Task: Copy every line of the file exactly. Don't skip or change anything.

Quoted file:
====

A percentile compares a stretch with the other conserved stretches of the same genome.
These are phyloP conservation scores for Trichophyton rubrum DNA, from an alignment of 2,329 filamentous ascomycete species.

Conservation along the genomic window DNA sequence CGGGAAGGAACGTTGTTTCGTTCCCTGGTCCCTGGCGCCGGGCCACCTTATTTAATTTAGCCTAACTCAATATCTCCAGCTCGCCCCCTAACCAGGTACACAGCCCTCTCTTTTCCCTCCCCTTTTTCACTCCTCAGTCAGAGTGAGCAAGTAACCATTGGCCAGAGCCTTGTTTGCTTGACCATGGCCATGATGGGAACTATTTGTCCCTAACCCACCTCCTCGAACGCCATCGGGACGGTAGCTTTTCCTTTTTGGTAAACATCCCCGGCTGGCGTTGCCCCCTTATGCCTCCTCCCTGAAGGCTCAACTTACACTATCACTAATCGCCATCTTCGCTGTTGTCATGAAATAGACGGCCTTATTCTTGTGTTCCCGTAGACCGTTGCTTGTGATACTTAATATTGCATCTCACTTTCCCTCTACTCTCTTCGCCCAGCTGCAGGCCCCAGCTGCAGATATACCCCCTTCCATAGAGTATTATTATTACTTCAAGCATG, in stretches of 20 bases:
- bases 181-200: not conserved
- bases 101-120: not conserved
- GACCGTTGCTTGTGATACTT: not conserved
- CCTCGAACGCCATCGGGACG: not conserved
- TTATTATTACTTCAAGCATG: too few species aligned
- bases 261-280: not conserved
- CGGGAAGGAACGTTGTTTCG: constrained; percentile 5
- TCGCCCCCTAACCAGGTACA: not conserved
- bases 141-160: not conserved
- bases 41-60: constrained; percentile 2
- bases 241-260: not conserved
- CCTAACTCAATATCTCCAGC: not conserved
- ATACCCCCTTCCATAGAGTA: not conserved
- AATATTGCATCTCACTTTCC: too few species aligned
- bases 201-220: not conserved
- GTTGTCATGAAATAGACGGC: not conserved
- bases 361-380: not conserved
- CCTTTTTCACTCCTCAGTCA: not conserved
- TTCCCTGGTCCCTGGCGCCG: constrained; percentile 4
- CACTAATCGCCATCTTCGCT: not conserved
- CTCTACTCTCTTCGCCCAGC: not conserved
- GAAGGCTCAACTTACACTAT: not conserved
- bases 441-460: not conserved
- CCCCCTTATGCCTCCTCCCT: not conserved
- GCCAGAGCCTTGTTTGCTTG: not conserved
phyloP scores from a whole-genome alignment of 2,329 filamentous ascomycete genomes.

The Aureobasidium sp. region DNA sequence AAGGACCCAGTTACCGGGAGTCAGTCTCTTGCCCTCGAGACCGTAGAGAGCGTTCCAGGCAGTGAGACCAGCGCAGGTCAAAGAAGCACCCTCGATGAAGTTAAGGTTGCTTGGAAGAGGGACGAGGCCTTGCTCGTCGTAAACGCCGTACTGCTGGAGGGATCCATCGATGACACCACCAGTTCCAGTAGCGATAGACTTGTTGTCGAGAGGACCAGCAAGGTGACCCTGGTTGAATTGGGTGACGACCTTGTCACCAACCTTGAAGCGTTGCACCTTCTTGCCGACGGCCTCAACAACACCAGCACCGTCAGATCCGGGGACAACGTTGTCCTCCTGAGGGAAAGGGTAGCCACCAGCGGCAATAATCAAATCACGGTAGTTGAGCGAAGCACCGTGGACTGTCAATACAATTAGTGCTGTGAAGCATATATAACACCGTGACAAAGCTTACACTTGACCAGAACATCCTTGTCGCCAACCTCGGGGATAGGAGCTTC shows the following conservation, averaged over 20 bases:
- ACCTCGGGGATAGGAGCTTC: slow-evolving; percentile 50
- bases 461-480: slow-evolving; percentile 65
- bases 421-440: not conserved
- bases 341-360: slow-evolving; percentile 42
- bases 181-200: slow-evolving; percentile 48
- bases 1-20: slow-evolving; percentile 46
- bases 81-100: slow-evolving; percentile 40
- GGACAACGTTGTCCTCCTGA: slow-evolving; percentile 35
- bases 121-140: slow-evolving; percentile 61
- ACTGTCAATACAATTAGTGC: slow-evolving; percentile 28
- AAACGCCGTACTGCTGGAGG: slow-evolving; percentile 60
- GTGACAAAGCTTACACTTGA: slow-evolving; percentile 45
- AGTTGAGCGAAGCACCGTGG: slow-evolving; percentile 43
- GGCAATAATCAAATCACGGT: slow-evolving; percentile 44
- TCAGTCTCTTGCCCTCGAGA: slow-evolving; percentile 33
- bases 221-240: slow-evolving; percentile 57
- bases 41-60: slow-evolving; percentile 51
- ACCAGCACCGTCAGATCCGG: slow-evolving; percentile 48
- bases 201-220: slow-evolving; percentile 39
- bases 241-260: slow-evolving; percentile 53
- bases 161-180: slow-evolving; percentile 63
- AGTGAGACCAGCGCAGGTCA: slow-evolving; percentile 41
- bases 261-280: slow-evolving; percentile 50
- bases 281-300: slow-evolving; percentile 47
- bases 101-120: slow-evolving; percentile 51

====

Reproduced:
A percentile compares a stretch with the other conserved stretches of the same genome.
These are phyloP conservation scores for Trichophyton rubrum DNA, from an alignment of 2,329 filamentous ascomycete species.

Conservation along the genomic window DNA sequence CGGGAAGGAACGTTGTTTCGTTCCCTGGTCCCTGGCGCCGGGCCACCTTATTTAATTTAGCCTAACTCAATATCTCCAGCTCGCCCCCTAACCAGGTACACAGCCCTCTCTTTTCCCTCCCCTTTTTCACTCCTCAGTCAGAGTGAGCAAGTAACCATTGGCCAGAGCCTTGTTTGCTTGACCATGGCCATGATGGGAACTATTTGTCCCTAACCCACCTCCTCGAACGCCATCGGGACGGTAGCTTTTCCTTTTTGGTAAACATCCCCGGCTGGCGTTGCCCCCTTATGCCTCCTCCCTGAAGGCTCAACTTACACTATCACTAATCGCCATCTTCGCTGTTGTCATGAAATAGACGGCCTTATTCTTGTGTTCCCGTAGACCGTTGCTTGTGATACTTAATATTGCATCTCACTTTCCCTCTACTCTCTTCGCCCAGCTGCAGGCCCCAGCTGCAGATATACCCCCTTCCATAGAGTATTATTATTACTTCAAGCATG, in stretches of 20 bases:
- bases 181-200: not conserved
- bases 101-120: not conserved
- GACCGTTGCTTGTGATACTT: not conserved
- CCTCGAACGCCATCGGGACG: not conserved
- TTATTATTACTTCAAGCATG: too few species aligned
- bases 261-280: not conserved
- CGGGAAGGAACGTTGTTTCG: constrained; percentile 5
- TCGCCCCCTAACCAGGTACA: not conserved
- bases 141-160: not conserved
- bases 41-60: constrained; percentile 2
- bases 241-260: not conserved
- CCTAACTCAATATCTCCAGC: not conserved
- ATACCCCCTTCCATAGAGTA: not conserved
- AATATTGCATCTCACTTTCC: too few species aligned
- bases 201-220: not conserved
- GTTGTCATGAAATAGACGGC: not conserved
- bases 361-380: not conserved
- CCTTTTTCACTCCTCAGTCA: not conserved
- TTCCCTGGTCCCTGGCGCCG: constrained; percentile 4
- CACTAATCGCCATCTTCGCT: not conserved
- CTCTACTCTCTTCGCCCAGC: not conserved
- GAAGGCTCAACTTACACTAT: not conserved
- bases 441-460: not conserved
- CCCCCTTATGCCTCCTCCCT: not conserved
- GCCAGAGCCTTGTTTGCTTG: not conserved
phyloP scores from a whole-genome alignment of 2,329 filamentous ascomycete genomes.

The Aureobasidium sp. region DNA sequence AAGGACCCAGTTACCGGGAGTCAGTCTCTTGCCCTCGAGACCGTAGAGAGCGTTCCAGGCAGTGAGACCAGCGCAGGTCAAAGAAGCACCCTCGATGAAGTTAAGGTTGCTTGGAAGAGGGACGAGGCCTTGCTCGTCGTAAACGCCGTACTGCTGGAGGGATCCATCGATGACACCACCAGTTCCAGTAGCGATAGACTTGTTGTCGAGAGGACCAGCAAGGTGACCCTGGTTGAATTGGGTGACGACCTTGTCACCAACCTTGAAGCGTTGCACCTTCTTGCCGACGGCCTCAACAACACCAGCACCGTCAGATCCGGGGACAACGTTGTCCTCCTGAGGGAAAGGGTAGCCACCAGCGGCAATAATCAAATCACGGTAGTTGAGCGAAGCACCGTGGACTGTCAATACAATTAGTGCTGTGAAGCATATATAACACCGTGACAAAGCTTACACTTGACCAGAACATCCTTGTCGCCAACCTCGGGGATAGGAGCTTC shows the following conservation, averaged over 20 bases:
- ACCTCGGGGATAGGAGCTTC: slow-evolving; percentile 50
- bases 461-480: slow-evolving; percentile 65
- bases 421-440: not conserved
- bases 341-360: slow-evolving; percentile 42
- bases 181-200: slow-evolving; percentile 48
- bases 1-20: slow-evolving; percentile 46
- bases 81-100: slow-evolving; percentile 40
- GGACAACGTTGTCCTCCTGA: slow-evolving; percentile 35
- bases 121-140: slow-evolving; percentile 61
- ACTGTCAATACAATTAGTGC: slow-evolving; percentile 28
- AAACGCCGTACTGCTGGAGG: slow-evolving; percentile 60
- GTGACAAAGCTTACACTTGA: slow-evolving; percentile 45
- AGTTGAGCGAAGCACCGTGG: slow-evolving; percentile 43
- GGCAATAATCAAATCACGGT: slow-evolving; percentile 44
- TCAGTCTCTTGCCCTCGAGA: slow-evolving; percentile 33
- bases 221-240: slow-evolving; percentile 57
- bases 41-60: slow-evolving; percentile 51
- ACCAGCACCGTCAGATCCGG: slow-evolving; percentile 48
- bases 201-220: slow-evolving; percentile 39
- bases 241-260: slow-evolving; percentile 53
- bases 161-180: slow-evolving; percentile 63
- AGTGAGACCAGCGCAGGTCA: slow-evolving; percentile 41
- bases 261-280: slow-evolving; percentile 50
- bases 281-300: slow-evolving; percentile 47
- bases 101-120: slow-evolving; percentile 51